After Unanimous Rejection by Planning Commission, University Commons Project Goes to Council

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It has been a month and a half since the Planning Commission rejected the proposed University Commons Redevelopment Project by a unanimous 7-0 vote.

The proposed project will demolish the majority of the existing University Mall building for redevelopment as a dense, mixed-use project.

The project includes 264 new multi-family residential units and around 136  thousand square feet of retail space—about 50 percent larger than the existing commercial footprint.  This does not include the separate 13,000-foot Trader Joe’s building which will remain untouched.

There will also be a three-level parking structure that contains 533 parking spaces and which would be situated on the west portion of the site with an additional 160 surface parking spaces. The main structure will be five to seven levels, approximately 80 feet in height, with two small pads being proposed. In response to concerns about the project, the applicant has made some modifications.

However, the residential portion of the proposed University Commons Project is expected to be occupied predominantly by university students.

As noted in the staff report, “concerns have been expressed about the amount of recent student housing and the responsibility of UC Davis to house its students.”  However, as staff points out, “the surrounding project area consists of existing student apartments, rental houses, and commercial uses and the University Commons residential development would be consistent with those uses.”

The applicants have made modifications to the project, however.  Staff reports: “To limit the issues surrounding housing that caters solely to students, the applicant has made a commitment that the majority of the units (55%) will consists of studios, one, two, and three bedroom units. Four bedroom units will not exceed 45% of the units and no units with five or more bedrooms are permitted.”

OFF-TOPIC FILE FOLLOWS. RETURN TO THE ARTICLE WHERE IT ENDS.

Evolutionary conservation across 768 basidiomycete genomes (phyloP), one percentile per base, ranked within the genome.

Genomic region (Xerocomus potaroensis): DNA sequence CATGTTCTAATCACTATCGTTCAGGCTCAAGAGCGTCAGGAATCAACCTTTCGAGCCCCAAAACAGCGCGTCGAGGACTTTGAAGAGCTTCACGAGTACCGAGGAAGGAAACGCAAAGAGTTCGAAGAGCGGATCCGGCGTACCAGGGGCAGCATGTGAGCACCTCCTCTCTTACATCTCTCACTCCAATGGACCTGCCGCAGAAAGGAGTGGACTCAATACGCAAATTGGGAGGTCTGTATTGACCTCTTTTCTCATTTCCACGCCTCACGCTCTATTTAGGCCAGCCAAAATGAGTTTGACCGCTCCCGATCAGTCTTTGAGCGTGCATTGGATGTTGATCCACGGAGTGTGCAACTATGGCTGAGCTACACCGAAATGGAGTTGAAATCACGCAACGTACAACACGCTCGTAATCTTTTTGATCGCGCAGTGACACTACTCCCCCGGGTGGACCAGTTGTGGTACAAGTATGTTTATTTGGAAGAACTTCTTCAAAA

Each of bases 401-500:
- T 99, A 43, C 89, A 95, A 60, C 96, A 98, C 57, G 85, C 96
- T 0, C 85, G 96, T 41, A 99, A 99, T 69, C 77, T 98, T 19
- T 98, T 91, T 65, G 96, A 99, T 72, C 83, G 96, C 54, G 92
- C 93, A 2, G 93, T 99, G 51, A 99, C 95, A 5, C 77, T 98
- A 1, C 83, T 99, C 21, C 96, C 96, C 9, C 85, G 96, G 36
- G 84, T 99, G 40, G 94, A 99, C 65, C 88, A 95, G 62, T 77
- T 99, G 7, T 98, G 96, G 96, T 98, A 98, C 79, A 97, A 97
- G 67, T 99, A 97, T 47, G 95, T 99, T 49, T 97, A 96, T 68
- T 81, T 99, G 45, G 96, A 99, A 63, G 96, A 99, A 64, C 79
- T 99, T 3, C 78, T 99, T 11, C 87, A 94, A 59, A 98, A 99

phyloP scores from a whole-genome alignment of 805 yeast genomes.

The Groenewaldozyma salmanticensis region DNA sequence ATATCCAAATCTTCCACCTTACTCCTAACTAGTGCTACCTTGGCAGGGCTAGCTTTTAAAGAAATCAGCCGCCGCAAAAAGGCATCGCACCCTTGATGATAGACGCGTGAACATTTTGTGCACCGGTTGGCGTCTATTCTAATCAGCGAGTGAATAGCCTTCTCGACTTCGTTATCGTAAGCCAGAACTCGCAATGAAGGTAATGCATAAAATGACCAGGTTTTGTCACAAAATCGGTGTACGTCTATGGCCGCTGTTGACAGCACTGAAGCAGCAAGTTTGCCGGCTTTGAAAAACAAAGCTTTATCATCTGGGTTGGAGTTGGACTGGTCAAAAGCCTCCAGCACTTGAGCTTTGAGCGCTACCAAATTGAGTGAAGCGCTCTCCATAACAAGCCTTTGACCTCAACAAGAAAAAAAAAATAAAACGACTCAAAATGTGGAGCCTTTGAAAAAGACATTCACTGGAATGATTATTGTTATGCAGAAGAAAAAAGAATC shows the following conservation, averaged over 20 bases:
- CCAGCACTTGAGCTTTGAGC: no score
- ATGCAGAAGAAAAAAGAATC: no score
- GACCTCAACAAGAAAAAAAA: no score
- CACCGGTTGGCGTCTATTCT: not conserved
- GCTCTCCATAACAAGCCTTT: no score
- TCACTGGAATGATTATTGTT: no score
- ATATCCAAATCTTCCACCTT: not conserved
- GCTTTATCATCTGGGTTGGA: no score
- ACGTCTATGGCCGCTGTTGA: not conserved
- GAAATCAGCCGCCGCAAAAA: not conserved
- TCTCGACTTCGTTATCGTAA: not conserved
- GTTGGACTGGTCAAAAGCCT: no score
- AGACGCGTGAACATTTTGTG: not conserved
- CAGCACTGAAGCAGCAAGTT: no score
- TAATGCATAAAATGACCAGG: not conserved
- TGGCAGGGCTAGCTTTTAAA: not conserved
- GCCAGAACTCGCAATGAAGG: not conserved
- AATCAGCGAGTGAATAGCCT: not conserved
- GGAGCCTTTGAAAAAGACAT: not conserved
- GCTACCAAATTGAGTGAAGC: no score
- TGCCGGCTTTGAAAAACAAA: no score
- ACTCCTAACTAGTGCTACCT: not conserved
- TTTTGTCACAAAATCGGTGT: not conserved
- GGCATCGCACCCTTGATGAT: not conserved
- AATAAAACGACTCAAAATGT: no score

Staff writes: “The commitment to a mix of unit sizes provides for housing opportunities at the proposed project that would be attractive to both student and nonstudent households.”

Staff further notes, “Rental housing for students is a critical need as evidenced by the annual Apartment Vacancy Survey, which has consistently shown apartment vacancy rates in the city at less than or around 1 percent.

“The shortage has been attested to by individual students, student organizations, and housing groups in their comments on this and other housing projects. Additionally, new student-oriented rental projects can have a beneficial impact by easing pressure in the City’s single-family neighborhoods from student rentals and crowding and reducing competition for single-family rentals for non-students.”

There are concerns about the size and scale.  Staff notes that the project is vertical mixed use with 3 to 4 residential levels located above 3 garage levels or above 1 to 2 levels of retail.  That would create a height of 80 feet and “would be larger and taller than the surrounding development, which consists of older low-density development or low-rise 3 and 4-story apartment buildings.”

However, the Davis Live Project, which is nearby and currently under construction, is of a similar height with 7 stories.

Staff writes: “Combining and stacking uses on the site and intensifying development is a more efficient use of the site, but results in a larger sized project.”

They conclude: “The overall project size and scale is reasonable for the large retail site which is surrounded by arterial streets and commercial and multi-family uses and the UC Davis campus.”

There have also been concerns with traffic and parking.  Staff notes: “Comments from the public about traffic and parking were mixed and indicate differing views on the issue. They include calls for both more parking and less parking.”